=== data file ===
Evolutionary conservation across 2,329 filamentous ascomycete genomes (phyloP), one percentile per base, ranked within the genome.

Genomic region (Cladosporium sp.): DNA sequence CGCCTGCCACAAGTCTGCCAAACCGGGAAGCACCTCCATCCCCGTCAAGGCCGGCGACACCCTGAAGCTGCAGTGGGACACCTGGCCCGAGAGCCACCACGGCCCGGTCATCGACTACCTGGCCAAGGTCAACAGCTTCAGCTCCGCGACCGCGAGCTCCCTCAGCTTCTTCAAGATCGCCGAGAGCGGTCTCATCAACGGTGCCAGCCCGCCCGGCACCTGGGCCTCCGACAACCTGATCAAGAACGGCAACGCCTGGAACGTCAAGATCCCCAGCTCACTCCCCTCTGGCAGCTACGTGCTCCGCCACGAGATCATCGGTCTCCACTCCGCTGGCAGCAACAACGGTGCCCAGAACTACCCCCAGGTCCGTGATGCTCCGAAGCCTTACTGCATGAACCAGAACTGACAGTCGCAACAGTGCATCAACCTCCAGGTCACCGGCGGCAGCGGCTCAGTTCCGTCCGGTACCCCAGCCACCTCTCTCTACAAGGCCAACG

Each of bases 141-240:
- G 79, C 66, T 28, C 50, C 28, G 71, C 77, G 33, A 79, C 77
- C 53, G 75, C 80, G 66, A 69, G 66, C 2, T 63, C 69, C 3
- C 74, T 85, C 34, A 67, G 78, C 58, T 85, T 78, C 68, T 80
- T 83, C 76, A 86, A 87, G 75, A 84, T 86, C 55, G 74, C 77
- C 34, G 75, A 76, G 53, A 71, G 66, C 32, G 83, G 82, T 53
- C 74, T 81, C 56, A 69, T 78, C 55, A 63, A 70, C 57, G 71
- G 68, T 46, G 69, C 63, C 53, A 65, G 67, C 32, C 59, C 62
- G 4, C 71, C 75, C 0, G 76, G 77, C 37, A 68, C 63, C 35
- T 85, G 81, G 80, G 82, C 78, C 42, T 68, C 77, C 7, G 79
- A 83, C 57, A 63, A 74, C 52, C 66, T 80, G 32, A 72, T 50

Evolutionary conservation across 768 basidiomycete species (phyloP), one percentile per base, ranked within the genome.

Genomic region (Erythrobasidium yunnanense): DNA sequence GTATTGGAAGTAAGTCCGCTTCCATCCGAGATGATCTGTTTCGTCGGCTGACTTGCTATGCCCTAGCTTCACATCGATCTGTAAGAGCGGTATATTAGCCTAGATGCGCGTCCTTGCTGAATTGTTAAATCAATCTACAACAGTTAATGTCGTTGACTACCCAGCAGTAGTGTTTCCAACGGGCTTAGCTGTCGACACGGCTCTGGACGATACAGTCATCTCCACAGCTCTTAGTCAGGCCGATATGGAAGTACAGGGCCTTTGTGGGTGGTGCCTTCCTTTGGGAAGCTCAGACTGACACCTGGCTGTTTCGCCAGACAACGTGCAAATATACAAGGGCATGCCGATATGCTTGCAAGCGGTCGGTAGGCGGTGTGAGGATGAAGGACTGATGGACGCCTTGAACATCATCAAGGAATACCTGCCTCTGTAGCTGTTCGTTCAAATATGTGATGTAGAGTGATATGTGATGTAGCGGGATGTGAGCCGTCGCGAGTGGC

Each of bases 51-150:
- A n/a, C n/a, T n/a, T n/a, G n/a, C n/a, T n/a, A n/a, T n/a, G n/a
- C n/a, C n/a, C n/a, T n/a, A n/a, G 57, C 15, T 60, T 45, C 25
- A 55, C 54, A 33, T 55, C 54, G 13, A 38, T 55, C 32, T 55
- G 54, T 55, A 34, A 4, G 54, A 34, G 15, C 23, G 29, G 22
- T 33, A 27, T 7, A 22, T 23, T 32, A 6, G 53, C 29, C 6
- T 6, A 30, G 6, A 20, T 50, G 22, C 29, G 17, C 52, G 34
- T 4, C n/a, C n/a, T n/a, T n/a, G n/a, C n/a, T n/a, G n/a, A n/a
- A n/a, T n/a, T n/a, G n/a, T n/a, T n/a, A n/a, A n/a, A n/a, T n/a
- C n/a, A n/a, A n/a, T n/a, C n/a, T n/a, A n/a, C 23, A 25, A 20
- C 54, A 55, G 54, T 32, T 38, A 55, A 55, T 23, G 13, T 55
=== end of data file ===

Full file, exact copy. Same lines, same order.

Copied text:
Evolutionary conservation across 2,329 filamentous ascomycete genomes (phyloP), one percentile per base, ranked within the genome.

Genomic region (Cladosporium sp.): DNA sequence CGCCTGCCACAAGTCTGCCAAACCGGGAAGCACCTCCATCCCCGTCAAGGCCGGCGACACCCTGAAGCTGCAGTGGGACACCTGGCCCGAGAGCCACCACGGCCCGGTCATCGACTACCTGGCCAAGGTCAACAGCTTCAGCTCCGCGACCGCGAGCTCCCTCAGCTTCTTCAAGATCGCCGAGAGCGGTCTCATCAACGGTGCCAGCCCGCCCGGCACCTGGGCCTCCGACAACCTGATCAAGAACGGCAACGCCTGGAACGTCAAGATCCCCAGCTCACTCCCCTCTGGCAGCTACGTGCTCCGCCACGAGATCATCGGTCTCCACTCCGCTGGCAGCAACAACGGTGCCCAGAACTACCCCCAGGTCCGTGATGCTCCGAAGCCTTACTGCATGAACCAGAACTGACAGTCGCAACAGTGCATCAACCTCCAGGTCACCGGCGGCAGCGGCTCAGTTCCGTCCGGTACCCCAGCCACCTCTCTCTACAAGGCCAACG

Each of bases 141-240:
- G 79, C 66, T 28, C 50, C 28, G 71, C 77, G 33, A 79, C 77
- C 53, G 75, C 80, G 66, A 69, G 66, C 2, T 63, C 69, C 3
- C 74, T 85, C 34, A 67, G 78, C 58, T 85, T 78, C 68, T 80
- T 83, C 76, A 86, A 87, G 75, A 84, T 86, C 55, G 74, C 77
- C 34, G 75, A 76, G 53, A 71, G 66, C 32, G 83, G 82, T 53
- C 74, T 81, C 56, A 69, T 78, C 55, A 63, A 70, C 57, G 71
- G 68, T 46, G 69, C 63, C 53, A 65, G 67, C 32, C 59, C 62
- G 4, C 71, C 75, C 0, G 76, G 77, C 37, A 68, C 63, C 35
- T 85, G 81, G 80, G 82, C 78, C 42, T 68, C 77, C 7, G 79
- A 83, C 57, A 63, A 74, C 52, C 66, T 80, G 32, A 72, T 50

Evolutionary conservation across 768 basidiomycete species (phyloP), one percentile per base, ranked within the genome.

Genomic region (Erythrobasidium yunnanense): DNA sequence GTATTGGAAGTAAGTCCGCTTCCATCCGAGATGATCTGTTTCGTCGGCTGACTTGCTATGCCCTAGCTTCACATCGATCTGTAAGAGCGGTATATTAGCCTAGATGCGCGTCCTTGCTGAATTGTTAAATCAATCTACAACAGTTAATGTCGTTGACTACCCAGCAGTAGTGTTTCCAACGGGCTTAGCTGTCGACACGGCTCTGGACGATACAGTCATCTCCACAGCTCTTAGTCAGGCCGATATGGAAGTACAGGGCCTTTGTGGGTGGTGCCTTCCTTTGGGAAGCTCAGACTGACACCTGGCTGTTTCGCCAGACAACGTGCAAATATACAAGGGCATGCCGATATGCTTGCAAGCGGTCGGTAGGCGGTGTGAGGATGAAGGACTGATGGACGCCTTGAACATCATCAAGGAATACCTGCCTCTGTAGCTGTTCGTTCAAATATGTGATGTAGAGTGATATGTGATGTAGCGGGATGTGAGCCGTCGCGAGTGGC

Each of bases 51-150:
- A n/a, C n/a, T n/a, T n/a, G n/a, C n/a, T n/a, A n/a, T n/a, G n/a
- C n/a, C n/a, C n/a, T n/a, A n/a, G 57, C 15, T 60, T 45, C 25
- A 55, C 54, A 33, T 55, C 54, G 13, A 38, T 55, C 32, T 55
- G 54, T 55, A 34, A 4, G 54, A 34, G 15, C 23, G 29, G 22
- T 33, A 27, T 7, A 22, T 23, T 32, A 6, G 53, C 29, C 6
- T 6, A 30, G 6, A 20, T 50, G 22, C 29, G 17, C 52, G 34
- T 4, C n/a, C n/a, T n/a, T n/a, G n/a, C n/a, T n/a, G n/a, A n/a
- A n/a, T n/a, T n/a, G n/a, T n/a, T n/a, A n/a, A n/a, A n/a, T n/a
- C n/a, A n/a, A n/a, T n/a, C n/a, T n/a, A n/a, C 23, A 25, A 20
- C 54, A 55, G 54, T 32, T 38, A 55, A 55, T 23, G 13, T 55